“They were a hurting side. But they’re the best side in the Six Nations, in my opinion.
“With the ball we caused problems and showed some really good moments in the match and we could’ve had more out of the match, instead of the couple of tries we got.”
Talismanic captain Sergio Parisse is optimistic of shrugging off a hamstring problem to play in what could be his final Six Nations game.
The unbeaten tournament leaders will complete their first clean sweep since 2012 if they can beat Ireland in Cardiff next Saturday, but they had to ride their luck in Edinburgh as Scotland mounted a second-half fightback.
Tries from Josh Adams and centre Jonathan Davies helped Wales to a 15-6 half-time lead but the wheels threatened to come off after the break.
Darcy Graham’s score set up a blockbuster finish but Wales hung on for an 18-11 victory that leaves Gatland on the verge of becoming the first coach to win three Grand Slams.
But the Kiwi confessed his side were guilty of eyeing up their decisive showdown with Ireland during the second half against Scotland.
🏴 18-11 🏴— Welsh Rugby Union 🏉 (@WelshRugbyUnion) 9 March 2019
As expected, a huge battle against an impressive @Scotlandteam - but Wales show strength and resolve to make it four from four in 2019 @SixNationsRugby.
Cymeriad rhyfeddol, perfformaid egnïol. Ymlaen i Gaerdydd gyda'r tîm uchelgeisiol Cymru. #HWFN #ForTheJersey pic.twitter.com/rYq3tUpoPb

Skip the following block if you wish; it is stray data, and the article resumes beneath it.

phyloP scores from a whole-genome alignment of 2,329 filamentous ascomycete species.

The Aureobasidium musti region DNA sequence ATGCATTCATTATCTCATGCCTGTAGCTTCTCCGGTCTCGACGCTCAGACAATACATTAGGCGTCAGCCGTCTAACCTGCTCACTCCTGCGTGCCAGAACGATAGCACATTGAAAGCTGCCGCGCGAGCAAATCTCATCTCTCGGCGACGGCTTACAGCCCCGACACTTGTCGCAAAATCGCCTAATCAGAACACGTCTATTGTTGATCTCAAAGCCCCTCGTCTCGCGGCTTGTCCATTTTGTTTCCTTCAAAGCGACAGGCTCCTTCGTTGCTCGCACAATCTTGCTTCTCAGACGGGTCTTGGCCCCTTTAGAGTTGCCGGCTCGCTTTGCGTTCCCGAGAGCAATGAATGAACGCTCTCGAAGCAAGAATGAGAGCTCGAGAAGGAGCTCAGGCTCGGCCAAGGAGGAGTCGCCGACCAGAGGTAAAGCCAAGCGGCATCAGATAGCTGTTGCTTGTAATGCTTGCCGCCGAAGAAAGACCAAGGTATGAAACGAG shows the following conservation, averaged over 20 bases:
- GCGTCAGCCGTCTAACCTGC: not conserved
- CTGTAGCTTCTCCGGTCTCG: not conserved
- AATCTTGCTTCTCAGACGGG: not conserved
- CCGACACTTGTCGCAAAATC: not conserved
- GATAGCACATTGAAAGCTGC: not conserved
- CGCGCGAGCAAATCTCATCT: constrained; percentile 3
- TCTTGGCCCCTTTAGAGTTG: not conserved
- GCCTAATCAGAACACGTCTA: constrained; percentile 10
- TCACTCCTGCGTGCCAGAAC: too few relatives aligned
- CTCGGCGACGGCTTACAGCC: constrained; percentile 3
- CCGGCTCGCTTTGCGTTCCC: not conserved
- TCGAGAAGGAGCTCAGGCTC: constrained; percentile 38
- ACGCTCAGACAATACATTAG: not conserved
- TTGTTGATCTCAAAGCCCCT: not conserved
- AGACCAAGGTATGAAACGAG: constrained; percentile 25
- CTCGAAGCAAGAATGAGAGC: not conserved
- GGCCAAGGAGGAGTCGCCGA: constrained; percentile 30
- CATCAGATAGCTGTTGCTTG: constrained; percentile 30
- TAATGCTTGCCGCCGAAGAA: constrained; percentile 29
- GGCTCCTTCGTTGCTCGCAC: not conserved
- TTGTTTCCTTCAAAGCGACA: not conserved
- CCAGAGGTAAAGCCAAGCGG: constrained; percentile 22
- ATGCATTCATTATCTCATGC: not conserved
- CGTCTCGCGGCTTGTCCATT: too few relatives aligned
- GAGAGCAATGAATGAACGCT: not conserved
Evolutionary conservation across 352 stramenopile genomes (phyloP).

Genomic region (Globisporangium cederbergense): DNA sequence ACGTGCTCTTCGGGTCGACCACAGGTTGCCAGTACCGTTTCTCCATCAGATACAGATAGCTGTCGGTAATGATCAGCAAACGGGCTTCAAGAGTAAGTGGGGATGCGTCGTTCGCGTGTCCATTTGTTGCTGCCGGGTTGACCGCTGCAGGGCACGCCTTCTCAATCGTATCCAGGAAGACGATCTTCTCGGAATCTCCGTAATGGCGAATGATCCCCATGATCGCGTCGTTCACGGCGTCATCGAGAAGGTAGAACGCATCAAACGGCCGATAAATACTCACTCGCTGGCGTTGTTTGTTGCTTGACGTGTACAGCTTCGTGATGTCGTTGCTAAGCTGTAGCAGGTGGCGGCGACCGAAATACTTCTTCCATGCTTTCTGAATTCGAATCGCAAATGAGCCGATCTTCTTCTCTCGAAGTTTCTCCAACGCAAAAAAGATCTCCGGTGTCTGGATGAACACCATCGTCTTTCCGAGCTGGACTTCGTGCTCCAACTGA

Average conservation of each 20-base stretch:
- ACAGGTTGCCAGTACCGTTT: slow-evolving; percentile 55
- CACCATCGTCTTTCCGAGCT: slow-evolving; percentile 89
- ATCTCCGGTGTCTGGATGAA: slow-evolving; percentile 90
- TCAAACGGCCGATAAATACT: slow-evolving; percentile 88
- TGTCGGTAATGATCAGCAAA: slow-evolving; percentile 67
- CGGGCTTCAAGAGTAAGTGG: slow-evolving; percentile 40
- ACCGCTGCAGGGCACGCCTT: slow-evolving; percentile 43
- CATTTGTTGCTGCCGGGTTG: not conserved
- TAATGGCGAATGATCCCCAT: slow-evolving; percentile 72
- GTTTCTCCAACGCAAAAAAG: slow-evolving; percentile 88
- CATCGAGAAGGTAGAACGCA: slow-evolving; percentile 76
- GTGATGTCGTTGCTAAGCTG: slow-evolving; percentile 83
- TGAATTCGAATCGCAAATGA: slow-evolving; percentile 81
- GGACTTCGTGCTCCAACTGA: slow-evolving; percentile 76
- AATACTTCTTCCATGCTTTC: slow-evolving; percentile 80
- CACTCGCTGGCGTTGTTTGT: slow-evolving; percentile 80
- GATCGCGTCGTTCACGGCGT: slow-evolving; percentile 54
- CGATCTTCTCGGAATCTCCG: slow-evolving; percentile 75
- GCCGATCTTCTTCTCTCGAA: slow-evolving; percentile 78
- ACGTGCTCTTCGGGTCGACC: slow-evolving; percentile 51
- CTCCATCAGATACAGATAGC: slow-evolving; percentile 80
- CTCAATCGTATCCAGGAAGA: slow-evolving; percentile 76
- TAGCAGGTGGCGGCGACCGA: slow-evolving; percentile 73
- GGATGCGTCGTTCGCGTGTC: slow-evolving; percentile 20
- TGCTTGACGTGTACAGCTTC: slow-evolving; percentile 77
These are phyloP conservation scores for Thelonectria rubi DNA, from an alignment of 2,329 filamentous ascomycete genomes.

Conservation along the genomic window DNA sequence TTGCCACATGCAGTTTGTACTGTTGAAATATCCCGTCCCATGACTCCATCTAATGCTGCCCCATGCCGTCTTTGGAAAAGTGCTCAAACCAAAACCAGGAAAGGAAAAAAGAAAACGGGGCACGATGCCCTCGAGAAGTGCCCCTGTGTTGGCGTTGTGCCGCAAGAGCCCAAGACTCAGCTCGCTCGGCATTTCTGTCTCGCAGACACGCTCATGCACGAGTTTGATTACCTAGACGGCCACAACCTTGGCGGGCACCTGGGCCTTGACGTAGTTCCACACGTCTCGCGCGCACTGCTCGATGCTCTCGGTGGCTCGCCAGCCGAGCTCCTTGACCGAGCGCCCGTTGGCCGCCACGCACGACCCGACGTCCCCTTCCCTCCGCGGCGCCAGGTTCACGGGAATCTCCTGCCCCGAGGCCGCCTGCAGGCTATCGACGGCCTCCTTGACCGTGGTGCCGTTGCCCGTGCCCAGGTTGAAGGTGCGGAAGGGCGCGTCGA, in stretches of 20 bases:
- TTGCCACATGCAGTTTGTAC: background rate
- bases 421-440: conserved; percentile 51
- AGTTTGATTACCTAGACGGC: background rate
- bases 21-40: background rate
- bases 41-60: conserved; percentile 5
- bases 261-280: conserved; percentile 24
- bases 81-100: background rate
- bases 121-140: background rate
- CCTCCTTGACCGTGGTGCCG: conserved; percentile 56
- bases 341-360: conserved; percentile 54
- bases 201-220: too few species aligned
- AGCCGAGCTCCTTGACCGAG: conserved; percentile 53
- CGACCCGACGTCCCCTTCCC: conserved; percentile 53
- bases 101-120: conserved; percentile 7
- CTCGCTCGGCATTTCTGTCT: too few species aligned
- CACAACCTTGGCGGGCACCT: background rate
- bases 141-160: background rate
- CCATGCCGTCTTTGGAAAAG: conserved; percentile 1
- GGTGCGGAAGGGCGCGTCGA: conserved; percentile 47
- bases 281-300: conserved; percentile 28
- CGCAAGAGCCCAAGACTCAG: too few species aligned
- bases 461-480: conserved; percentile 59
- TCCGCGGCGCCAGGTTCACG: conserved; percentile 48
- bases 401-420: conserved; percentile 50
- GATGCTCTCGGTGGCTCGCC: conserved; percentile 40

“We were pretty comfortable during the first half but in fairness Scotland came out and put us under a lot of pressure in the second,” said Gatland.
“We’ve lost the second half 5-3 but we’ve shown some real character. There were a couple of moments towards the end when Scotland were attacking but we drove them back.
“Any team that’s won a Grand Slam – and I think back even to last year with Ireland and that Johnny Sexton drop goal – you look back at certain games and know you’ve had a little bit of luck.
“Maybe from a coaching perspective we needed to be a bit tougher at half-time. We talked at the break about being pretty comfortable and going out to deliver a second-half (performance). As a result, maybe we were thinking about next week and that Irish game.”
The build-up to the clash was dominated by domestic rugby politics in Wales, with a proposed merger between Scarlets and Ospreys being taken off the table.
Gatland admitted the debate had affected his team but praised them for shaking off the uncertainty to claim victory.
He said: “This is a fantastic group of men that are pretty tight. There’s no doubt this week has had an impact on the players.
“In fairness to them, after the early part of the week they have got on with the job. There’s obviously a lot of emotion involved with everybody, so I take my hat off to them for digging deep.
“We’ve spoken about forgetting how to lose and these guys are finding ways to win. I’m not sure in the past we’d have had the mental strength to keep Scotland out but these guys are finding ways to do that and that’s what good teams do.”